ANAHEIM, CA—At the NAMM Show earlier this year, Louis Hernandez, Jr., chairman/CEO of Avid, sat down in an exclusive interview with PSN to review the company's journey since September, 2013—when he laid out a plan to transform the company in a white paper that introduced Avid Everywhere—and to announce the transition into Avid’s next phase that will begin with the unveiling of a set of new technologies at the 2017 NAB Show.
“Q2 2017 marks the official end of the original vision that we laid out in that white paper,” he said. “The idea was to have this global collaborative network that is shared for anyone that wants to create, manage or monetize media—any form of media. Our next phase will just be to get the whole world to use it; that’s going to be our focus.”
Anyone who has followed Avid’s fortunes in recent years will know that it hasn’t all been plain sailing. To correct course, in mid-2016 Hernandez announced a “strategic realignment” that would add almost 250 new employees at an R&D facility in Poland, a hardware design center in Taiwan and support centers in the Philippines and Boca Raton, FL.
“This last year was the year that we eliminated all the duplicate facilities and all the duplicate talent. It was painful for some, but it had been building up,” he said. “And now, Q2 ’17, we’re finished; we can officially declare it over.”
During Avid’s transition, “We changed 100 percent of the management team. The net change in headcount has been 10 percent or so; not that dramatic, but the actual change in people is more like 65 percent,” said Hernandez
Avid Everywhere introduced a new operating system with shared services that can run multiple applications. “Originally, when we built the shared-services model, it had three services; now it has 12,” he said. The original six apps, including Pro Tools and MediaComposer, have expanded to 38. “Users still experience Pro Tools the same way, but the application layer got much thinner. By doing that, you could start launching things much faster.”
The platform has allowed the company to abandon the annual software update model. “When we launched All Access,” he said, “that was the idea that you could release continuously. Because we now have subscriptions taking off, there is no reason to wait for major releases. That’s going to start accelerating after Q2.”
Avid Cloud Collaboration, which enables Pro Tools users to work together remotely, further drives software updates, he continued. “If you’re working on different versions or a different plug-in, there’s an app that pops up; it’s cheaper than if you bought it off the shelf and it’s one click away. It keeps the focus on the story, the artist’s work.”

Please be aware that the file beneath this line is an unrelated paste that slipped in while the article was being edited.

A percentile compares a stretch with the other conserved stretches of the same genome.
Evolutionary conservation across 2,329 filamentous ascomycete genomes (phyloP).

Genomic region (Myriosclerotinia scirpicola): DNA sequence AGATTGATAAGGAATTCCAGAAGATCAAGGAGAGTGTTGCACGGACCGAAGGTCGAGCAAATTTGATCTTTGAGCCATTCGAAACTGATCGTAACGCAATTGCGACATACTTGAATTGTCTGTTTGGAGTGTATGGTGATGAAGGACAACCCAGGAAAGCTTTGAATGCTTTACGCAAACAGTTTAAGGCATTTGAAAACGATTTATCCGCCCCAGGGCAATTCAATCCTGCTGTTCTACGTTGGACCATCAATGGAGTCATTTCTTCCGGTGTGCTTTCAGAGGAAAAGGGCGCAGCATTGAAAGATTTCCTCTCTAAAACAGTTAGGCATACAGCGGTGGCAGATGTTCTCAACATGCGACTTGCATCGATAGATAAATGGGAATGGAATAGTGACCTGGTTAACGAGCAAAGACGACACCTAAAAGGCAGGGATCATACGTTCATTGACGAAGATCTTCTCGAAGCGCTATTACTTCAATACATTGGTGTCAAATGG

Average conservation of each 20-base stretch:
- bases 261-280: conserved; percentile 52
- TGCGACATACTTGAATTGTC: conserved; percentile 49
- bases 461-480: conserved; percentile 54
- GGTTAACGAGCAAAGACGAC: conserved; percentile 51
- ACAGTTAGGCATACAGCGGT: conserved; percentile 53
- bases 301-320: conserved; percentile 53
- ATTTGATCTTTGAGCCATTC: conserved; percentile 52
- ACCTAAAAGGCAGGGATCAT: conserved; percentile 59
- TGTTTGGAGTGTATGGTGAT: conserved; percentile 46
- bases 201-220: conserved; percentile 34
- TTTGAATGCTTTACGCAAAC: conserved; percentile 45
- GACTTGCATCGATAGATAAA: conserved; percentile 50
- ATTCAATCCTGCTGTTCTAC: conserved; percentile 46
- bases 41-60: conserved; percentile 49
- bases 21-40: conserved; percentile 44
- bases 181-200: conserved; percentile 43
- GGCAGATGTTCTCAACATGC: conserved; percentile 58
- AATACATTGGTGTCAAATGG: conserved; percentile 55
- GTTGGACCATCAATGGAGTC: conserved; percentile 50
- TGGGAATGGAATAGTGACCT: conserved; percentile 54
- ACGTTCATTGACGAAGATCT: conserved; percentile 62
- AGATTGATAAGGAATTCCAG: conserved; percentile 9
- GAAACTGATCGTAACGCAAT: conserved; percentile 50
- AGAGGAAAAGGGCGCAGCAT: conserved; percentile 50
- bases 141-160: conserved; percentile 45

Avid’s First products—free software with constrained capabilities—have helped grow the user base. “Almost 90 percent of our users are new to Avid, which is incredible. And the number-one reason that people upgrade from First to the professional version is pricing. They have this conception that Avid is only for rich people, the professionals. They’re shocked to hear that you can pay less than a haircut a month and use all these tools,” said Hernandez.
For most musicians working in today’s media industry, cost is certainly an issue. Audio is the one consistent thread through Avid’s constituency, including broadcast, film, sports and games, said Hernandez. Yet musicians, as a group, have not benefitted economically from the tremendous increases in media creation and consumption.
“Music revenue has recovered since ’99, when it started declining,” said Hernandez. “Finally, last year, music revenue was up to $7 billion worldwide, largely due to streaming.”
But the proliferation of choice afforded by the streaming platforms has tightened, not flattened, the yield curve, he said. Without the benefit of filters or curation, listeners tend to gravitate toward a smaller number of artists. “Consumers have had a massive proliferation of choice and accessibility at a very low cost, and the artist has become the big loser out of that whole equation,” he said.
Musicians have no advocacy organizations or economic muscle, he observed, so Avid has been working to introduce features, such as metadata tags, encryption and monitoring of use rates, that could potentially benefit artists financially. A chunk of the company’s R&D has been allocated for the implementation of new features as voted on by the Avid Customer Association, now some 8,600 members strong. “It’s not altruistic,” he said. “If they don’t do well, then we’re not going to do well; they’re not going to buy our product.”
Avid commissioned a study that indicates that using the company’s products can generate increased earnings. “In the case of MediaComposer, on average, it was 44 percent higher income over your career than any other editorial tool,” he reported.
Delineating professional Pro Tools users was trickier, however, said Hernandez. “It was more dramatic, but we didn’t think it was very credible.”
That said, “We uniquely can get a strong income-earning tool into the hands of a lot of folks who may not have the wherewithal to afford it. It’s such a great place to be, if you think about it.”
This article originally appeared in the April, 2017 issue of Pro Sound News as "Hernandez: Avid Entering New Phase."